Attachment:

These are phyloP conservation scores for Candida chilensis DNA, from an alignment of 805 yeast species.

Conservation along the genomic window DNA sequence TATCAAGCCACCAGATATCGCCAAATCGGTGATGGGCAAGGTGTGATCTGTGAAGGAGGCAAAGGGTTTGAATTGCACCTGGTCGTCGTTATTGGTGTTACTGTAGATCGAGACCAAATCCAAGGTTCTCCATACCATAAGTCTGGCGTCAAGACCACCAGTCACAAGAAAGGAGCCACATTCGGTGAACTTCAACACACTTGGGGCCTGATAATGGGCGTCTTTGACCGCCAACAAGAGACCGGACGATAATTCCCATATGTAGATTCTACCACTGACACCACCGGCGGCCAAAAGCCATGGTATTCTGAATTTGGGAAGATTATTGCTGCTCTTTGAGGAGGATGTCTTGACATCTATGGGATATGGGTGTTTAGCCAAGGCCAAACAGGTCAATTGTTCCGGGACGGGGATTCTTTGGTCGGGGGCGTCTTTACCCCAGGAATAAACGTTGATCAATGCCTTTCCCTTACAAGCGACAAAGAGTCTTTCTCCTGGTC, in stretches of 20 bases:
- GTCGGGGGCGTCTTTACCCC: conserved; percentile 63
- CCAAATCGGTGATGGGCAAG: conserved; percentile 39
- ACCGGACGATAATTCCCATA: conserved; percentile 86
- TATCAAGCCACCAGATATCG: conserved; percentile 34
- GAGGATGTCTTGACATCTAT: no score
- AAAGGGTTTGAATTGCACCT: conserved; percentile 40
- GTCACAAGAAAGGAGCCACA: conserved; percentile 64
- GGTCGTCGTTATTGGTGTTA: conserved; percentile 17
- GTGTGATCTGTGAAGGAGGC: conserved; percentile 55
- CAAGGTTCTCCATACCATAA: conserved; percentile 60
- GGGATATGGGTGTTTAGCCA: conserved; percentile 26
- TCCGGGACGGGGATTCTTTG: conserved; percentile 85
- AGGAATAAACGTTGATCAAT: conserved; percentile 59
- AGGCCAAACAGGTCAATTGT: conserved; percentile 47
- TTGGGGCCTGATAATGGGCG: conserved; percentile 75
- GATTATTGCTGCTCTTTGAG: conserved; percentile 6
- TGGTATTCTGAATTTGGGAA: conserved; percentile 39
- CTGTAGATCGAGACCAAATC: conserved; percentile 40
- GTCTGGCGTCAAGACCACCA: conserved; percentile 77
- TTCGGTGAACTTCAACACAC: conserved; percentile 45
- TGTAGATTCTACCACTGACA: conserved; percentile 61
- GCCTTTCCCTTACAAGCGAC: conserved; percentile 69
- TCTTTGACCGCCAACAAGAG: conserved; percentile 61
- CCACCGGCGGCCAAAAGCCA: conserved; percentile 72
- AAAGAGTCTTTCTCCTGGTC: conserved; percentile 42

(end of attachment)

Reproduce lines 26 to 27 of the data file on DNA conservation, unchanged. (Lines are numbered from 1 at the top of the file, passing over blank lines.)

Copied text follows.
- CCACCGGCGGCCAAAAGCCA: conserved; percentile 72
- AAAGAGTCTTTCTCCTGGTC: conserved; percentile 42